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Purcell, Henry Henry Purcell
United Kingdom United Kingdom
(1659 - 1695)
328 sheet music
273 MP3
100 MIDI

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Oboe Sheet music Oboe, harp Henry Purcell
Purcell, Henry: "Music for a While" for Oboe & Harp

"Music for a While" for Oboe & Harp
Z. 583
Henry Purcell

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ViewDownload PDF : Oboe Part (70.06 Ko)
ViewDownload PDF : Harp Part (88.79 Ko)
Music for a While for Oboe & Harp
Download MP3 (2.88 Mo) : (by Magatagan, Michael)364x 384x
Music for a While for Oboe & Harp
Download MP3 (2.88 Mo) : (by Magatagan, Michael)288x 274x

Composer :Henry PurcellPurcell, Henry (1659 - 1695)
Instrumentation :

Oboe, harp

Style :


Arranger :
Publisher :
Henry PurcellMagatagan, Mike (1960 - )
Date :1692
Copyright :Public Domain
Henry Purcell holds a special place in the hearts of Englishmen. The reasons for this can be summed up quite simply. His music is ravishing, full of expressive dissonances, and with an unparalleled manner of setting text. Before his untimely death, at age 26, likely of tuberculosis, he had risen to be organist at Westminster Abbey and the Chapel Royale, penned the first English opera, Dido and Aeneas, and composed music for the coronation of James II and the funeral of Queen Mary II. After his death, England would not have another composer of similar stature until the twentieth century. Purcell is buried next to the organ at London's Westminster Abbey.

"Music for a while shall all your cares beguile" is from Act III, Scene 1 of Oedipus, with incidental music by Purcell. The music is scored modestly, employing only alto, tenor, and bass soloists, two violins, and continuo. The surviving manuscripts of Purcell's setting are undated, but Charles Burney suggests the date 1692, in part because the play was reprinted that year.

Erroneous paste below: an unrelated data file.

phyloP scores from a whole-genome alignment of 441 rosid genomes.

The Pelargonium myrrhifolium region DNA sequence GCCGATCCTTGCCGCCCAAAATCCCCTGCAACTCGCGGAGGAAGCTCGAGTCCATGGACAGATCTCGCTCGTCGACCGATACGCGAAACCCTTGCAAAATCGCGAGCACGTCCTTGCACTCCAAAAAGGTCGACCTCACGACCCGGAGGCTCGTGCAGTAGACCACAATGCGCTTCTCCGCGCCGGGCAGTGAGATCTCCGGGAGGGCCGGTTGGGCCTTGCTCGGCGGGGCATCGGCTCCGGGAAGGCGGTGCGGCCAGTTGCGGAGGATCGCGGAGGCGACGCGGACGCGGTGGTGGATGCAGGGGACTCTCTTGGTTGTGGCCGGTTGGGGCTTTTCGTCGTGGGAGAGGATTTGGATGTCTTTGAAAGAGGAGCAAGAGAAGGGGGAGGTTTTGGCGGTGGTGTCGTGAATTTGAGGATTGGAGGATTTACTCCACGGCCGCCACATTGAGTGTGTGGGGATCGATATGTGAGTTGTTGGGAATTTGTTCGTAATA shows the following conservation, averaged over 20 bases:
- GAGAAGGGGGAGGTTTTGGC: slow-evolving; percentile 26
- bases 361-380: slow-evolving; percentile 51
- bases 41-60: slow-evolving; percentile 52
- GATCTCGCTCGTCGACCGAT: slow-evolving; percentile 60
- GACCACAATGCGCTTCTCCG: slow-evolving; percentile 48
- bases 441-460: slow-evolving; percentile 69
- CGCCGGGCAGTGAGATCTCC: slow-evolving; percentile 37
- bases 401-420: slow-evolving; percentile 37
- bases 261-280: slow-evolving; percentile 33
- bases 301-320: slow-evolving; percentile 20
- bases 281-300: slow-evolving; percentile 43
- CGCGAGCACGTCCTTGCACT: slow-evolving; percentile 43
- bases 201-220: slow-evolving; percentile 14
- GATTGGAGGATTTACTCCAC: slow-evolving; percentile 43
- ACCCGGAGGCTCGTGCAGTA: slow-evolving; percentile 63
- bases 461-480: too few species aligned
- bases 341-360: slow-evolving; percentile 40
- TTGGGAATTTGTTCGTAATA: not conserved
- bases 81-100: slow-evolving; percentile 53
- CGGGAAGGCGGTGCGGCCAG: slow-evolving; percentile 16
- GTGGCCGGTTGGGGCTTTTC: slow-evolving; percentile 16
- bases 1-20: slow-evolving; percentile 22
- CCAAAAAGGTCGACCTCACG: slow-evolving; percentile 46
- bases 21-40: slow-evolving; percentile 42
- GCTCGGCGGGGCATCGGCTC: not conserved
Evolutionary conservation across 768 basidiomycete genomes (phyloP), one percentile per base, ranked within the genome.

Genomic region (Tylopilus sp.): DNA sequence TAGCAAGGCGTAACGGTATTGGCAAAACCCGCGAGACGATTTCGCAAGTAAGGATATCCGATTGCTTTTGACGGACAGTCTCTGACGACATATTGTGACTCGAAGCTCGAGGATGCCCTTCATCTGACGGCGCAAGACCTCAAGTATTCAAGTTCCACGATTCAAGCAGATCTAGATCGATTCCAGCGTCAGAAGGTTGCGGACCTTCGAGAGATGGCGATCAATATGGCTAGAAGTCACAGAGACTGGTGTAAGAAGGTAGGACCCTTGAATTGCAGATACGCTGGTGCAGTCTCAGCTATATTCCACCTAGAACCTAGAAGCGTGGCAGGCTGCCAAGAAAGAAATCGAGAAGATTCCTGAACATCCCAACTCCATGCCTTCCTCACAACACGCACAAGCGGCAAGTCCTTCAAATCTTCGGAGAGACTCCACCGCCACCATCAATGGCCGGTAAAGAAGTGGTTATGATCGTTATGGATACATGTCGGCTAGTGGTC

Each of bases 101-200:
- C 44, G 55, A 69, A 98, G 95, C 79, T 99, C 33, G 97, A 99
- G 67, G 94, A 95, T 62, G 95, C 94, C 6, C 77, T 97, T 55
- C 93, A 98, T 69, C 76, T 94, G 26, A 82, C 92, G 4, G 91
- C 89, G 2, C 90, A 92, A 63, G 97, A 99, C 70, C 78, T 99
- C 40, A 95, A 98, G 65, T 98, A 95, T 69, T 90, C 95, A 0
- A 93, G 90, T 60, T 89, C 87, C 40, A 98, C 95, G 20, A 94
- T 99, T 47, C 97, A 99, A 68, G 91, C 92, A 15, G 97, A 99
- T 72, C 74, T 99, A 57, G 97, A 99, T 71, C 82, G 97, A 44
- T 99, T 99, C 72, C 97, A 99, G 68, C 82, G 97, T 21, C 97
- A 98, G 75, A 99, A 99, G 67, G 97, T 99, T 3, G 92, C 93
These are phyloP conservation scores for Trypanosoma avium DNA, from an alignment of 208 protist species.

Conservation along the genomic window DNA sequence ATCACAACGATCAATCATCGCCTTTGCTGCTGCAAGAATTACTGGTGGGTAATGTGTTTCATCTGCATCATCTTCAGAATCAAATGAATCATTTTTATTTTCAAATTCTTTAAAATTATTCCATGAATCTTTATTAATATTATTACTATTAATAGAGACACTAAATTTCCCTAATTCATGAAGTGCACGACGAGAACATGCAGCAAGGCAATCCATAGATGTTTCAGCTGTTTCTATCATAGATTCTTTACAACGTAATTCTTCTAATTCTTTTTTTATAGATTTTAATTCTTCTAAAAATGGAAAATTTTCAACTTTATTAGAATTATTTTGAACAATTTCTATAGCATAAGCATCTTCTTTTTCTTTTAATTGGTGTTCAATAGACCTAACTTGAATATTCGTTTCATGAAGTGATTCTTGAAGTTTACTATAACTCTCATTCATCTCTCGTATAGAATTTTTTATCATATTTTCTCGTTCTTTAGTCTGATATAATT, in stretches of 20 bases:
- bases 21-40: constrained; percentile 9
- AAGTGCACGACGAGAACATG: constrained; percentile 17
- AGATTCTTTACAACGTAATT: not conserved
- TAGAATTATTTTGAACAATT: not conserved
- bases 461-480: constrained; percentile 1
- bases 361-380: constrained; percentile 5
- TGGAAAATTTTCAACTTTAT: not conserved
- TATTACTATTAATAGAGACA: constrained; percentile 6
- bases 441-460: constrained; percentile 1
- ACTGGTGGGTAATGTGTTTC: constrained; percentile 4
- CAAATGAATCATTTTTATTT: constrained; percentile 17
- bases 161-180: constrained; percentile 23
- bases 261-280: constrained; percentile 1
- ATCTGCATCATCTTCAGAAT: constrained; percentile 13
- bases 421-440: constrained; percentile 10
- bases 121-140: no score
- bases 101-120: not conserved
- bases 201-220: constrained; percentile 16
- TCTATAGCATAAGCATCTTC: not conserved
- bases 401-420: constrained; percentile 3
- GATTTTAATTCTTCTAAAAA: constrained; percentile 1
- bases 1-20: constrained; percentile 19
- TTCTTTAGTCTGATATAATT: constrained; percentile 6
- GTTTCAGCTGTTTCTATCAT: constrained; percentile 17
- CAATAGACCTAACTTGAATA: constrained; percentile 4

Oedipus, a tragedy, was written in 1678 by Nathaniel Lee and John Dryden (1631-1700), author of the text for King Arthur and co-author of that for The Indian Queen. In Oedipus, Tiresias, a blind seer, and two priests summon the ghost of King Laius to discover the identity of his murderer. After entreating the "powers below" through solo and tutti numbers, the first priest tries to conjure King Laius by singing "Music for a while."

A full statement of the ground bass precedes the entrance of the first priest. The arpeggiated chords of the bass part intertwine with the tenor voice line as both slowly rise with powerful chromatic alterations, depicting the rising of the dead King Laius. The tonally ambiguous, non-diatonic bass line allows for greater harmonic exploration through modulation in the middle of the piece. During the fourth repetition of the ground, the pattern goes astray, although maintaining the basic arpeggio figure of the bass line. At this point, the text describes one of the Furies, Alecto, who is capable of "free[ing] the dead from their eternal bands." When the narrator describes snakes dropping from Alecto's head, Purcell places a rest between each of the numerous statements of "drop," which occur on the second half of the beat. A gentle descending line closes the middle section on the dominant as preparation for the return to the tonic. Purcell's return to the home key (C minor) brings with it a return of the opening melody and text; a regular occurrence in Purcell's late ground-bass arias. This brings to mind the da capo aria with its ternary plan.

Although originally written for alto, tenor, and bass soloists, two violins, and continuo, I adapted this piece for Oboe and Concert (Pedal) Harp.
Source / Web :MuseScore
Sheet central :Oedipus (2 sheet music)
Added by magataganm the 2013-02-28

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This sheet music is part of the collection of magataganm :
Harp Arrangements
arrangements pour harpe
Collection of Harp Arramgements
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